Climate Change – Hudson River   Leave a comment

  • Impacts of Climate Change in New York
    • What happens when the climate changes?
      • Already Happening
        • Temperature
        • Precipitation
        • Sea-Level Rise
        • Natural Resources
      • Future Scenarios
        • Temperature
        • Precipitation
      • Sea-level Rise, Storm Surge, and Flooding
      • Climate Change and Health

Source: New York State Department of Environmental Conservation

  • Climate Change Program for the Hudson River Estuary
    • The primary climate risks identified for this region include increased frequency and severity of:
      • Flooding, which can impact our waterfront properties and infrastructure
      • Heat waves, which can impact human health and agriculture
      • Short-term drought, which can impact our food and water supply

Source: New York State Department of Environmental Conservation

  • Climate Change Impacts in New York
    • A summary of the threats that climate change poses to the people, businesses and ecosystems of New York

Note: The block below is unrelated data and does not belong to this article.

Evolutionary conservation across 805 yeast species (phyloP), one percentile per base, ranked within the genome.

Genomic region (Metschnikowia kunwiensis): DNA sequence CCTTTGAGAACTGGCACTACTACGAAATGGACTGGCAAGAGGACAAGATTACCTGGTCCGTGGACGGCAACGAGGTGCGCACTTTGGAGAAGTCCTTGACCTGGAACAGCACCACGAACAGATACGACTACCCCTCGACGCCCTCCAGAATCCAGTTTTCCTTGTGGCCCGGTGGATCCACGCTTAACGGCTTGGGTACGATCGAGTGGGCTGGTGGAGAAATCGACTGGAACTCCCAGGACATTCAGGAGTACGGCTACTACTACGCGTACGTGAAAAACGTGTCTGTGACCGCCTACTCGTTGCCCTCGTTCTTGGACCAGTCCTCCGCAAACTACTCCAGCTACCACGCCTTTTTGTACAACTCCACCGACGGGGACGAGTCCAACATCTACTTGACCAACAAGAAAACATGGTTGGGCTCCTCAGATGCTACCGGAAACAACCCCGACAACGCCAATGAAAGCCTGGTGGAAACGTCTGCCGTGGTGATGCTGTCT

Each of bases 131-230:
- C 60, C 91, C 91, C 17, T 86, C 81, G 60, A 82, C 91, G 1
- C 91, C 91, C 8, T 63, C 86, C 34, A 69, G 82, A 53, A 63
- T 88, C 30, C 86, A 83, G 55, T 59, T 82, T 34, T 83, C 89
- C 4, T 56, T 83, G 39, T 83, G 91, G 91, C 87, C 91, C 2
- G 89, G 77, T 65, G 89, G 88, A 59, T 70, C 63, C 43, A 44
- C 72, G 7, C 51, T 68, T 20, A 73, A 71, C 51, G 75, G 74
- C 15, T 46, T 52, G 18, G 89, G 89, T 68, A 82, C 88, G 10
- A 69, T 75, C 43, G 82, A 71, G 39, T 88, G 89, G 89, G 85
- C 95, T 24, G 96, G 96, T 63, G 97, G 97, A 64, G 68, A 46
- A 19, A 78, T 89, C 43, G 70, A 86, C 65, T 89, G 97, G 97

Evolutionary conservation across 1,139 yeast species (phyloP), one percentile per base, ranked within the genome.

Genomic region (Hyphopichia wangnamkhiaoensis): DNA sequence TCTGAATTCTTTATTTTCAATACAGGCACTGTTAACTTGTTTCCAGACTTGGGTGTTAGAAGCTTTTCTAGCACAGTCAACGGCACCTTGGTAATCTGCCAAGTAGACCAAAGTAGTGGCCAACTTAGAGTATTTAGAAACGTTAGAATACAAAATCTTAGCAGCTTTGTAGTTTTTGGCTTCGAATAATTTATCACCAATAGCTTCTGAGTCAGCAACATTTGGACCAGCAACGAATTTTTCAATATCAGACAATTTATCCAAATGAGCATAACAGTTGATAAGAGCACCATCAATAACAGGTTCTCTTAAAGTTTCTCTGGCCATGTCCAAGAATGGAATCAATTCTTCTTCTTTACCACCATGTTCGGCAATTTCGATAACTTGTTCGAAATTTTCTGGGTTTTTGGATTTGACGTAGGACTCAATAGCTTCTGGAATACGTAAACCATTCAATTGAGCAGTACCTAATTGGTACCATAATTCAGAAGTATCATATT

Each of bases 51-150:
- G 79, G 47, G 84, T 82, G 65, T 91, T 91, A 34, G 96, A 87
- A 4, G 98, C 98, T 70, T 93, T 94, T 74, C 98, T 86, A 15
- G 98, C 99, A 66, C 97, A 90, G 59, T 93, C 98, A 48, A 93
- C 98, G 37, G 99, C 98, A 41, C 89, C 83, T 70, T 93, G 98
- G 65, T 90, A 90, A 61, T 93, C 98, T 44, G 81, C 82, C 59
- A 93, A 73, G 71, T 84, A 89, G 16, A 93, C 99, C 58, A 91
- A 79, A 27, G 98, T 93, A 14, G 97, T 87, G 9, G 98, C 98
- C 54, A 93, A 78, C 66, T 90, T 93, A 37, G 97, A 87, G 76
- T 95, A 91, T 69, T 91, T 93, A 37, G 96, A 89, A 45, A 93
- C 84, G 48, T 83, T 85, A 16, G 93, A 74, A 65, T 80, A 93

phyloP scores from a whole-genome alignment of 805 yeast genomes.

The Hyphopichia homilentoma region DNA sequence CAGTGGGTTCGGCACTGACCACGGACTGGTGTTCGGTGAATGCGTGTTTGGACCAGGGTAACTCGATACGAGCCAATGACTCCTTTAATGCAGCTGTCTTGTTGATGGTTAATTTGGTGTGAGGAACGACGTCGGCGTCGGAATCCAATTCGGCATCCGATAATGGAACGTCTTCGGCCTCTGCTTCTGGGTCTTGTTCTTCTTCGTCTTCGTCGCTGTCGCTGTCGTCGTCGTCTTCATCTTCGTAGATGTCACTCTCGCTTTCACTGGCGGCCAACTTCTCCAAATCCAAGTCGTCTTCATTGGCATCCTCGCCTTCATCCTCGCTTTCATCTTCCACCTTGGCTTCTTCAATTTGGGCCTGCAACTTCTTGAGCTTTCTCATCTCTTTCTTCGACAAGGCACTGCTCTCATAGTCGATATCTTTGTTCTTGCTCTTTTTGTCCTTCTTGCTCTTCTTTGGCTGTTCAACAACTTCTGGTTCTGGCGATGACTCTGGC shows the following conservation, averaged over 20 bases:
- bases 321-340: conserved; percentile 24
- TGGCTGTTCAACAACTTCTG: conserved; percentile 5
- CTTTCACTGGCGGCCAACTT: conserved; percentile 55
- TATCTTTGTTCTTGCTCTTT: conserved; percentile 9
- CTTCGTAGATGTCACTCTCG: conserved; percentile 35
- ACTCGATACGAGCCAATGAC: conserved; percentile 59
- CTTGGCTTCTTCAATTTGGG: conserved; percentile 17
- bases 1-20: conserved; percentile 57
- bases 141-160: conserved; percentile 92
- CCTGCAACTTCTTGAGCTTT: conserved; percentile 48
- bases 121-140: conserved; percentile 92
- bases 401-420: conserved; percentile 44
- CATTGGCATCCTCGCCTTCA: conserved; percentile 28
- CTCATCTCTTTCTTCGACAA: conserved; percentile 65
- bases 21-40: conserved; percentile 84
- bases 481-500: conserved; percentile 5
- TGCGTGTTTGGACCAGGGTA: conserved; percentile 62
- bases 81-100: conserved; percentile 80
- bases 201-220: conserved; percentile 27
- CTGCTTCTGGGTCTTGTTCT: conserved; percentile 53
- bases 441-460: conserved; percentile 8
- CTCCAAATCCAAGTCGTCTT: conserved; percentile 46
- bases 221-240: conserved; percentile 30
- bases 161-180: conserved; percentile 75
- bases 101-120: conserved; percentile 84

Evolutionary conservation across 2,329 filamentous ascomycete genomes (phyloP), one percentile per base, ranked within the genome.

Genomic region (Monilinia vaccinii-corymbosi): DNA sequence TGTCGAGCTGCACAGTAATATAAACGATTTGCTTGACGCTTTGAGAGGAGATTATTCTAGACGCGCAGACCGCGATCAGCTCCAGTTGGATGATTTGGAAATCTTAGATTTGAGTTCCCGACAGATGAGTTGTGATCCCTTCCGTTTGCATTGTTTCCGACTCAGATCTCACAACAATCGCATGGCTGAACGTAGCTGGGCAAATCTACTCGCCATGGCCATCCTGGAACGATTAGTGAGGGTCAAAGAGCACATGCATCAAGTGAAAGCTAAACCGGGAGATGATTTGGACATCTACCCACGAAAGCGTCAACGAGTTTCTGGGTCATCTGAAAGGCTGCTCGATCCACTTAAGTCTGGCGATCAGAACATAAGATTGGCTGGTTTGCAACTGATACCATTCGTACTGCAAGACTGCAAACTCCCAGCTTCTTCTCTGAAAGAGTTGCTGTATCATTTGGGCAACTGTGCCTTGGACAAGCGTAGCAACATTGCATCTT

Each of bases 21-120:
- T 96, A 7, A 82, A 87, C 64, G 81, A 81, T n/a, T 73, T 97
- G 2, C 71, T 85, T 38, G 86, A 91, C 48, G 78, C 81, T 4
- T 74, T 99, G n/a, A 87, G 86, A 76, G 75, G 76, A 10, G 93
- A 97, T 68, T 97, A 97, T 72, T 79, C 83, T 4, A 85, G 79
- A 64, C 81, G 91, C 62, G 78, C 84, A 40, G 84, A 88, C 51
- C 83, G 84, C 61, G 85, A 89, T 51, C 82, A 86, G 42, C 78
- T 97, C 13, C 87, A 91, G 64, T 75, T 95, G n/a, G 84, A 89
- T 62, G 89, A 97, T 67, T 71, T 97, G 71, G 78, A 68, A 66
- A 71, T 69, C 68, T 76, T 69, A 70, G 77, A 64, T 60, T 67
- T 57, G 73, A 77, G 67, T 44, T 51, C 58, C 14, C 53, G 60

• What New York Can Expect:
        • Estimated minimum of 5° F increase in temperature by 2100
        • Damage to coastal habitat, property and infrastructure due to sea level rise
        • Declining drinking water quality and  quantity
        • Increased costs to dairy and agricultural farming
        • Declining freshwater and saltwater fish populations
        • Further degradation in air quality leading to exacerbated unhealthy conditions

Source: The Nature Conservancy, Global Climate Change

  • Rising Waters – Helping Hudson River Communities Adapt to Climate Change Scenario Planning 2010 – 2030 Final Report
    • Executive Summary  –  Climate Change is already evident in the Hudson Valley — and is predicted to accelerate in the coming years.  There is no point trying to sugar-coat it. Most climate scientists  expect climate in the Hudson Valley to change dramatically over the course of the coming century. The Rising Waters project aims to strengthen the preparedness and adaptive capacity of the Hudson River Estuary Watershed (HREW) to meet the impacts of future climate change.  To help people think about the expected local impacts of climate change — and how the Hudson Valley might prepare for them, the Rising Waters project used scenario planning methodologies, first developed at Royal Dutch Shell. Creating scenarios educates participants on important aspects of complicated problems and helps to build a shared conceptual framework for dialogue leading to potential solutions. Scenarios build adaptive capacity because they build shared group understanding.

Source:  The Nature Conservancy, Eastern New York Chapter


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